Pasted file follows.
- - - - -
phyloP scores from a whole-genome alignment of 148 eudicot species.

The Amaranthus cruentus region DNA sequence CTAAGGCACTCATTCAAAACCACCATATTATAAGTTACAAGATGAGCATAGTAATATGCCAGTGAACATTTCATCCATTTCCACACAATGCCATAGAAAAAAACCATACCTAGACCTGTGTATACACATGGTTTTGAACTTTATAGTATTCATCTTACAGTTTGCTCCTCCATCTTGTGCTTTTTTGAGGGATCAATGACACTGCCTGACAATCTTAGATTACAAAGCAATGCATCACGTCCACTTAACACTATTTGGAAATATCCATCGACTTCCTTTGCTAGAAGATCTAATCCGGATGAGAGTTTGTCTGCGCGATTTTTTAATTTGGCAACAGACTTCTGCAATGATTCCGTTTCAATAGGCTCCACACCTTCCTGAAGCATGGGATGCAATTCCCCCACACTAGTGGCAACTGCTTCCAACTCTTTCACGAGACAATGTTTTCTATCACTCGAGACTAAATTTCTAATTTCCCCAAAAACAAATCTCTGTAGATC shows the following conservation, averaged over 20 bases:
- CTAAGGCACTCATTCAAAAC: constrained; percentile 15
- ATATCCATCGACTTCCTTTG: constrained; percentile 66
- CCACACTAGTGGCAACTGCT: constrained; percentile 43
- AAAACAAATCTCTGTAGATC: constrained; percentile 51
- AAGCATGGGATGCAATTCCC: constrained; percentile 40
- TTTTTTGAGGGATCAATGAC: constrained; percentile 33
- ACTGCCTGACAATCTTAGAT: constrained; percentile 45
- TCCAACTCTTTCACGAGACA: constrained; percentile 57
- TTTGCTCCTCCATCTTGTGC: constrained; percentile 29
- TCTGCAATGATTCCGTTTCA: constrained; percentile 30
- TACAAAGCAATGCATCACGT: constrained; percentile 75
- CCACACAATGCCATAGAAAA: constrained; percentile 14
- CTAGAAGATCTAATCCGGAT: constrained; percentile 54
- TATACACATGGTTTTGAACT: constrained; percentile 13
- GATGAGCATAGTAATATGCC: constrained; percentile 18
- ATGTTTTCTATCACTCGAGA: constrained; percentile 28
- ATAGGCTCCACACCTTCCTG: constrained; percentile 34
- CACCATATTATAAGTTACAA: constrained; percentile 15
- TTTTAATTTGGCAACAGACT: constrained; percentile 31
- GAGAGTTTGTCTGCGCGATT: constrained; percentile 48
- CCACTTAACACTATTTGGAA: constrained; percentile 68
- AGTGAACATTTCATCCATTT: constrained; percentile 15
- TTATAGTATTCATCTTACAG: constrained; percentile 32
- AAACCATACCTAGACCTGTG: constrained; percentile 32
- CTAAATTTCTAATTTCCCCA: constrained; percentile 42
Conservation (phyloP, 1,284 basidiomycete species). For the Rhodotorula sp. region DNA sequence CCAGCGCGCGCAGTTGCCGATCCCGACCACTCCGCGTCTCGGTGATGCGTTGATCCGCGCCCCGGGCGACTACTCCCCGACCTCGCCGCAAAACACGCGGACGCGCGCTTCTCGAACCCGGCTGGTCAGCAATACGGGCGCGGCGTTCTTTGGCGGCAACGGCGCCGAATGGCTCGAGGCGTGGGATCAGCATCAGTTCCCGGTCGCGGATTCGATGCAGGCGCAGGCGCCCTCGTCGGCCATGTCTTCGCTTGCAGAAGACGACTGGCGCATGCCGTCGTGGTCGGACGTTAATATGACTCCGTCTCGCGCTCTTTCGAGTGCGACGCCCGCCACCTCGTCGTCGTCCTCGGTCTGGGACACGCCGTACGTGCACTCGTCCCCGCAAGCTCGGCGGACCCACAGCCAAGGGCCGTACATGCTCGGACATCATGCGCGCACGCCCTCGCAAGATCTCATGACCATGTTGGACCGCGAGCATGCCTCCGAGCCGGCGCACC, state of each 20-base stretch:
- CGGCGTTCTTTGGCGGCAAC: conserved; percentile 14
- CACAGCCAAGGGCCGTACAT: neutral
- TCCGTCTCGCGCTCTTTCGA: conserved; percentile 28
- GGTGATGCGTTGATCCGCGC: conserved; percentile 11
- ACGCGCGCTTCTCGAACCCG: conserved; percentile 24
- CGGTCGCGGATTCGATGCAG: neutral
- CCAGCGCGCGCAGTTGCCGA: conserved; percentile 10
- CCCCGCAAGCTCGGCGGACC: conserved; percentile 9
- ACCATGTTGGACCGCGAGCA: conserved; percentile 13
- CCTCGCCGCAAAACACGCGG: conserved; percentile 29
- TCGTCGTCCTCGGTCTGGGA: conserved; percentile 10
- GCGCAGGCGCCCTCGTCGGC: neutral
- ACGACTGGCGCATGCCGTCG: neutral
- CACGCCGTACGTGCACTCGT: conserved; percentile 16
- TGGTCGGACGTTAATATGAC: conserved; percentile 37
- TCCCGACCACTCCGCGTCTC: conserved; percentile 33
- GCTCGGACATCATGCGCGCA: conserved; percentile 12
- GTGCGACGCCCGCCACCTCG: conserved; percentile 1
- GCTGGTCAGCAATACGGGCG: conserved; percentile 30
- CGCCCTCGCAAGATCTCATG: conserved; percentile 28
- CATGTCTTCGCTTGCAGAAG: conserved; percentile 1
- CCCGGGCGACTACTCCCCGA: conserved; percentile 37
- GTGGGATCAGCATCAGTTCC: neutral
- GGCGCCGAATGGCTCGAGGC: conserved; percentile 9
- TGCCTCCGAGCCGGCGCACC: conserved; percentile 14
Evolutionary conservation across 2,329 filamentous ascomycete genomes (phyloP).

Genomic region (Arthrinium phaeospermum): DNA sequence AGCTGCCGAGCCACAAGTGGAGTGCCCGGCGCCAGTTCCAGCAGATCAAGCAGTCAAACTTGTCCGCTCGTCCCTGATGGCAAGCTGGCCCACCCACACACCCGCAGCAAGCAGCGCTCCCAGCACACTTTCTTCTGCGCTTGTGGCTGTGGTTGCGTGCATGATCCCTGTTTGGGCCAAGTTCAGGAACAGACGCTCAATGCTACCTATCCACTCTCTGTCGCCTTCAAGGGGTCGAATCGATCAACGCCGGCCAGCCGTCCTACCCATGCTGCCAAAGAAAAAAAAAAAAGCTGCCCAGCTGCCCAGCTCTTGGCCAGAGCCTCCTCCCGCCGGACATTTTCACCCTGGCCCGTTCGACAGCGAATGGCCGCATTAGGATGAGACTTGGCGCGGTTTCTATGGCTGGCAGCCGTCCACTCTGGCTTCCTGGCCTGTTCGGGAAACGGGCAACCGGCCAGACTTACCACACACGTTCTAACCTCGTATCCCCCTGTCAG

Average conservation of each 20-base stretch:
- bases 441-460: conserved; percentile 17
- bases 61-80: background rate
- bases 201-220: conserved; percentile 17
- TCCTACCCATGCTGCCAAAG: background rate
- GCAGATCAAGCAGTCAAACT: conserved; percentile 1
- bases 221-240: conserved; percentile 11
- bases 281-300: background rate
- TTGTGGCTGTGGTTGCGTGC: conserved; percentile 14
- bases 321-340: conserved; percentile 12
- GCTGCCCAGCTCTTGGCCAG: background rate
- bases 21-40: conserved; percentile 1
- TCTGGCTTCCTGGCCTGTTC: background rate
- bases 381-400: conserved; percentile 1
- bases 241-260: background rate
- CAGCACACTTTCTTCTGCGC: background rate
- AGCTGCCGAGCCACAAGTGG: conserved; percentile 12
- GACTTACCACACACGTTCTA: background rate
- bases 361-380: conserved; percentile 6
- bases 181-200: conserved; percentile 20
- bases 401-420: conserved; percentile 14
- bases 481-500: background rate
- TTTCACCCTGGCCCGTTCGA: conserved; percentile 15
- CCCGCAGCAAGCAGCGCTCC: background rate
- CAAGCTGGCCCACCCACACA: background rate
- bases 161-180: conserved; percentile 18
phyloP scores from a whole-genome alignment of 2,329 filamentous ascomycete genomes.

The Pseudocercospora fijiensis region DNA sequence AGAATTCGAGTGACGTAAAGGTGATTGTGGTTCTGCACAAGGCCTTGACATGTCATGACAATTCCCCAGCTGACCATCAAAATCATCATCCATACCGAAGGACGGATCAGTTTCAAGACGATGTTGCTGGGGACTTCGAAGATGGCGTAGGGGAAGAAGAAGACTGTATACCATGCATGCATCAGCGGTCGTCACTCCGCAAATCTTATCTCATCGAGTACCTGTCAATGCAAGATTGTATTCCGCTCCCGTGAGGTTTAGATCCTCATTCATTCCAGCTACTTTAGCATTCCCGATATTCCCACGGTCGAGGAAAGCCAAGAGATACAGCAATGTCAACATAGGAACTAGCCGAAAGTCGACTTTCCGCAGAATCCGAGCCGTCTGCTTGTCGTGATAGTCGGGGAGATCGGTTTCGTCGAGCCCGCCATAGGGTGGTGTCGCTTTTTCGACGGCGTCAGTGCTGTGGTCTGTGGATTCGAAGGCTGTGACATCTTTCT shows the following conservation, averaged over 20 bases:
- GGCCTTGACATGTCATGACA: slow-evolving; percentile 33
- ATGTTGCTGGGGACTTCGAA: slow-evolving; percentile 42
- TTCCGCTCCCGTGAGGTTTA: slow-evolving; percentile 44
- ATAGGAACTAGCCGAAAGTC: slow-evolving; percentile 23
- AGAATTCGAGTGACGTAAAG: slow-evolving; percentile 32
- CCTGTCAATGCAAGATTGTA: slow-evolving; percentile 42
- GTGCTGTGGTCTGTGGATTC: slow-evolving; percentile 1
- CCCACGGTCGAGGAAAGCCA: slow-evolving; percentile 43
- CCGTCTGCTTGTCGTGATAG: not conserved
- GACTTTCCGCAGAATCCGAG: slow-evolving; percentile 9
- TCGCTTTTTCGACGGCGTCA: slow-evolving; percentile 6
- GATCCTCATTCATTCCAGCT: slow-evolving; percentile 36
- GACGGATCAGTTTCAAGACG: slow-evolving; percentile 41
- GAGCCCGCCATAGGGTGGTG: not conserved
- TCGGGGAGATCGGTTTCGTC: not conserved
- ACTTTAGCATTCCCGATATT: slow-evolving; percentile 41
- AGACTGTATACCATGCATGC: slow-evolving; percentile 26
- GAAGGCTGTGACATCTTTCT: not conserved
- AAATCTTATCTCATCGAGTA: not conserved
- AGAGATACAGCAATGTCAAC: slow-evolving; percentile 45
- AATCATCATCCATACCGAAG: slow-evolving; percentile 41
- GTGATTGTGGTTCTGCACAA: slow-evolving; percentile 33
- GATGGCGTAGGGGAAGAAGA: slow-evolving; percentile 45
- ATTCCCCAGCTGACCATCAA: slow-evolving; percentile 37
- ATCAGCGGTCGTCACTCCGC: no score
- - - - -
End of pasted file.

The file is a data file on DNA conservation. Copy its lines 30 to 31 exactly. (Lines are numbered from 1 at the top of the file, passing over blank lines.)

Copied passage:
- CACAGCCAAGGGCCGTACAT: neutral
- TCCGTCTCGCGCTCTTTCGA: conserved; percentile 28